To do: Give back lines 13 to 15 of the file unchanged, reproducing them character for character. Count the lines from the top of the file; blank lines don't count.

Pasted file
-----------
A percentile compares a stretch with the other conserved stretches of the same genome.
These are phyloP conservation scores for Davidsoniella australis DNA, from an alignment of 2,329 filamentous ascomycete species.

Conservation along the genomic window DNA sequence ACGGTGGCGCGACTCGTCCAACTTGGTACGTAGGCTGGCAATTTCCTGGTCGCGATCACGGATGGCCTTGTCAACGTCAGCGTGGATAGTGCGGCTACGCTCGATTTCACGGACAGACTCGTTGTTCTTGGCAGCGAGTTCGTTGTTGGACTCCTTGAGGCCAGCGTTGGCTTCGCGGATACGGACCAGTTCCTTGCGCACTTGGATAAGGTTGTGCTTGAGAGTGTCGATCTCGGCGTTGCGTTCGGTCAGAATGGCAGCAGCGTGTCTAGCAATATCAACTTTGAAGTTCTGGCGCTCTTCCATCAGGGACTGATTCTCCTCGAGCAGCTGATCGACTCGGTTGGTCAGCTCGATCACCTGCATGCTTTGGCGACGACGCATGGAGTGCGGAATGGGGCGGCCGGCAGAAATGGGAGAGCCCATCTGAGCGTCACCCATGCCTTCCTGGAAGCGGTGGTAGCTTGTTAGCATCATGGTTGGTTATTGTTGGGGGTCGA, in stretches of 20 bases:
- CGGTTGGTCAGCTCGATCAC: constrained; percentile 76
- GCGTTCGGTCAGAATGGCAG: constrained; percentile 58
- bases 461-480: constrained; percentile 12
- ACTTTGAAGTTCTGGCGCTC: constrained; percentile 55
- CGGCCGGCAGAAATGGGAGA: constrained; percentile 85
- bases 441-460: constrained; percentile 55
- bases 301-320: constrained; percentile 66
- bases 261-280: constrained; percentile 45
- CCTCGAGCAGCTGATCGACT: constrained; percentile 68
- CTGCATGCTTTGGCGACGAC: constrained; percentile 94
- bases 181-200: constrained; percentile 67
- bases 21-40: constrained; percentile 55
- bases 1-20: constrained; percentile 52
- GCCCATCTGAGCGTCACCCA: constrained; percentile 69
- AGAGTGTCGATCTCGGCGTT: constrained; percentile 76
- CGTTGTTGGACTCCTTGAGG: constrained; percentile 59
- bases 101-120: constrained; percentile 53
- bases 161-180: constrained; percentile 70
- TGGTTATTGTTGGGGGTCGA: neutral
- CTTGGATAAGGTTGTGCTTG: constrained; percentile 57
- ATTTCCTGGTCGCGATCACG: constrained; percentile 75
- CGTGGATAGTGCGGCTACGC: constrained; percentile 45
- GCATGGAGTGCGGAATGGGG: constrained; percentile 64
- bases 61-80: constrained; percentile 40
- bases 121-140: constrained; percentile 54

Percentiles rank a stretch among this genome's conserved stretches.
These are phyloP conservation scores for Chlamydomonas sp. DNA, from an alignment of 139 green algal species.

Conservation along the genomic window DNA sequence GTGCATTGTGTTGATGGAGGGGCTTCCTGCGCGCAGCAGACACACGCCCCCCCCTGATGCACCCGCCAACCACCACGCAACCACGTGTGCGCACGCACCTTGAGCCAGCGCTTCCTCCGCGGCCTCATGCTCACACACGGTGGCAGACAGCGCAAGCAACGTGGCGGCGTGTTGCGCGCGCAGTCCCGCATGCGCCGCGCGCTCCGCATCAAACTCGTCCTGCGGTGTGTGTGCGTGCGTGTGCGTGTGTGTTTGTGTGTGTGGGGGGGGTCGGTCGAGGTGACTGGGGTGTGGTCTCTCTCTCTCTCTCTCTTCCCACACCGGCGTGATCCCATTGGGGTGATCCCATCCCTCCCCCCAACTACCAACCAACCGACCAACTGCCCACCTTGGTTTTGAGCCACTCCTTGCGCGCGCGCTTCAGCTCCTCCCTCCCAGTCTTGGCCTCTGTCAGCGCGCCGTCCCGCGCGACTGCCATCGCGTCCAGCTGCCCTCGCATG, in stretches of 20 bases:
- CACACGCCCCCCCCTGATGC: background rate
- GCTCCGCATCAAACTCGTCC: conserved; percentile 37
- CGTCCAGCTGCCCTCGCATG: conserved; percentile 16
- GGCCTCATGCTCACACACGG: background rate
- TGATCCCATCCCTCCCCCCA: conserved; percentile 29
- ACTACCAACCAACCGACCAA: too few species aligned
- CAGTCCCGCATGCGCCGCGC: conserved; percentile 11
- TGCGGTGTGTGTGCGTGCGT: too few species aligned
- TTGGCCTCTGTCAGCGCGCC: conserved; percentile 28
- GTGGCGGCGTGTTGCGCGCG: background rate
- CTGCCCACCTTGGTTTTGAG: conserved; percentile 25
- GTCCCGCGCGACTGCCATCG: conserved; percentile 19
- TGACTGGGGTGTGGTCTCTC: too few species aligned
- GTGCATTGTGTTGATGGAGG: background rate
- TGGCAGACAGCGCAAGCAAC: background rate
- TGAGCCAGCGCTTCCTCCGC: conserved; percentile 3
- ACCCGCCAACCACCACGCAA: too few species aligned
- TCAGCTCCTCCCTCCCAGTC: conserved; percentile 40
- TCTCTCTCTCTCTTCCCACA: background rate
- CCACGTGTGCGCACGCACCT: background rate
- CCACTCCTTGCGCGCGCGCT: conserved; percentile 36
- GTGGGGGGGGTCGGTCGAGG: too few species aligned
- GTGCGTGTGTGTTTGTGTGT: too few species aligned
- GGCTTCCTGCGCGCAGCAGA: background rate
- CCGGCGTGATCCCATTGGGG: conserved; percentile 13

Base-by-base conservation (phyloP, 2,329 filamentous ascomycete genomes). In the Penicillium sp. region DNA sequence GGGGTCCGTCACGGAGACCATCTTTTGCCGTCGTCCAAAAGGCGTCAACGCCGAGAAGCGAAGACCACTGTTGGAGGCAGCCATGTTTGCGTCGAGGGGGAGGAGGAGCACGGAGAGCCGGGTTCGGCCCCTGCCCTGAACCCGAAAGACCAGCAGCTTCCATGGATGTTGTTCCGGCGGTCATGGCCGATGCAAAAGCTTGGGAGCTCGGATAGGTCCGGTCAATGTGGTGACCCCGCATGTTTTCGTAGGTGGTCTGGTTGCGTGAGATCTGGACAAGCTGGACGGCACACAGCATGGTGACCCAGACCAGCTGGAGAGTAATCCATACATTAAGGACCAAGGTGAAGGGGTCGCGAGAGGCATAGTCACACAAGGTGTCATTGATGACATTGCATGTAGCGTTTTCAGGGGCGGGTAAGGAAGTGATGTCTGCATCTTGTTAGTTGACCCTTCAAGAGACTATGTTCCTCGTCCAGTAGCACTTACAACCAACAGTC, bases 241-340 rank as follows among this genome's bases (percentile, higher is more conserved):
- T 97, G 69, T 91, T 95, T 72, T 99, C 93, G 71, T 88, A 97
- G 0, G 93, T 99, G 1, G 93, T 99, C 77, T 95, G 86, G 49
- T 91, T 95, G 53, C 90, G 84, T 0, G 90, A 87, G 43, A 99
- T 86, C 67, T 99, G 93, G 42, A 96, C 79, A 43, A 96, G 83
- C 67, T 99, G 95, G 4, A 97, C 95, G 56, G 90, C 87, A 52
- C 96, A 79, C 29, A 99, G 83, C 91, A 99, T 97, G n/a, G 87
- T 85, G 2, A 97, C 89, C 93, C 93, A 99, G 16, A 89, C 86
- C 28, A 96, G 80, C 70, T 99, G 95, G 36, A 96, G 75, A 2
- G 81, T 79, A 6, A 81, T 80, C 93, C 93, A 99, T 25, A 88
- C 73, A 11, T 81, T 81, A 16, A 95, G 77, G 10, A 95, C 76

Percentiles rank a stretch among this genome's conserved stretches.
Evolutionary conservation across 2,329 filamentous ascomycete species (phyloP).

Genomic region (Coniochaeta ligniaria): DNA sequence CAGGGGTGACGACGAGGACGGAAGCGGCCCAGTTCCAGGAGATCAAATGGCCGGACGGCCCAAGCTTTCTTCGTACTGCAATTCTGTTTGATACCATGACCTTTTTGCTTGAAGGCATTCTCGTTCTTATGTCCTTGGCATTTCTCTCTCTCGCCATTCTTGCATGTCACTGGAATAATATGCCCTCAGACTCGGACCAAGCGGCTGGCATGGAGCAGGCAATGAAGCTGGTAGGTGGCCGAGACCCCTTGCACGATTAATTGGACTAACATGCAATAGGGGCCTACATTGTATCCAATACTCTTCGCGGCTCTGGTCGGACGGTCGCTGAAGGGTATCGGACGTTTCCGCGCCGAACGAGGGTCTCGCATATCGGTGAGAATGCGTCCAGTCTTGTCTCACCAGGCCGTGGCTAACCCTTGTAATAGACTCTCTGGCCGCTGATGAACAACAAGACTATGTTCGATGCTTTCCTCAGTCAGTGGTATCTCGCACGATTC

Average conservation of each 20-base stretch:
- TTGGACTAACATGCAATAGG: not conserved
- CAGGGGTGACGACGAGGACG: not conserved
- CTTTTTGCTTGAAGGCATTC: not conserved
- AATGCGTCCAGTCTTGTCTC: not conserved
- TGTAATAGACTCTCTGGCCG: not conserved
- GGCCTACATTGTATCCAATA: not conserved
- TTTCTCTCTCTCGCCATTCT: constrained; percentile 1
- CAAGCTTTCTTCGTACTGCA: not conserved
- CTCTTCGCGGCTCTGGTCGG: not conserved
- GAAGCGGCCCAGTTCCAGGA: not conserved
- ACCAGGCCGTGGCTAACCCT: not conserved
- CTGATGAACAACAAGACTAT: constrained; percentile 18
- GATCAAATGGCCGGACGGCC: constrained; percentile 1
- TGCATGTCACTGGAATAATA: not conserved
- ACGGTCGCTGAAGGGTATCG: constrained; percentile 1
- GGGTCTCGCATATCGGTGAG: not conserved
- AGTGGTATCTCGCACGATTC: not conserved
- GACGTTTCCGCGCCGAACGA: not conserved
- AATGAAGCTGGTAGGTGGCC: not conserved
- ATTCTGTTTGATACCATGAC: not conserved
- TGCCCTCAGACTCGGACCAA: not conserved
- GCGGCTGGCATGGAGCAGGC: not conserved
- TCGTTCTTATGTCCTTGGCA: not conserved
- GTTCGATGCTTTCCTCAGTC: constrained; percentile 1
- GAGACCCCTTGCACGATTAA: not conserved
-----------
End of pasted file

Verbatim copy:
- CTGCATGCTTTGGCGACGAC: constrained; percentile 94
- bases 181-200: constrained; percentile 67
- bases 21-40: constrained; percentile 55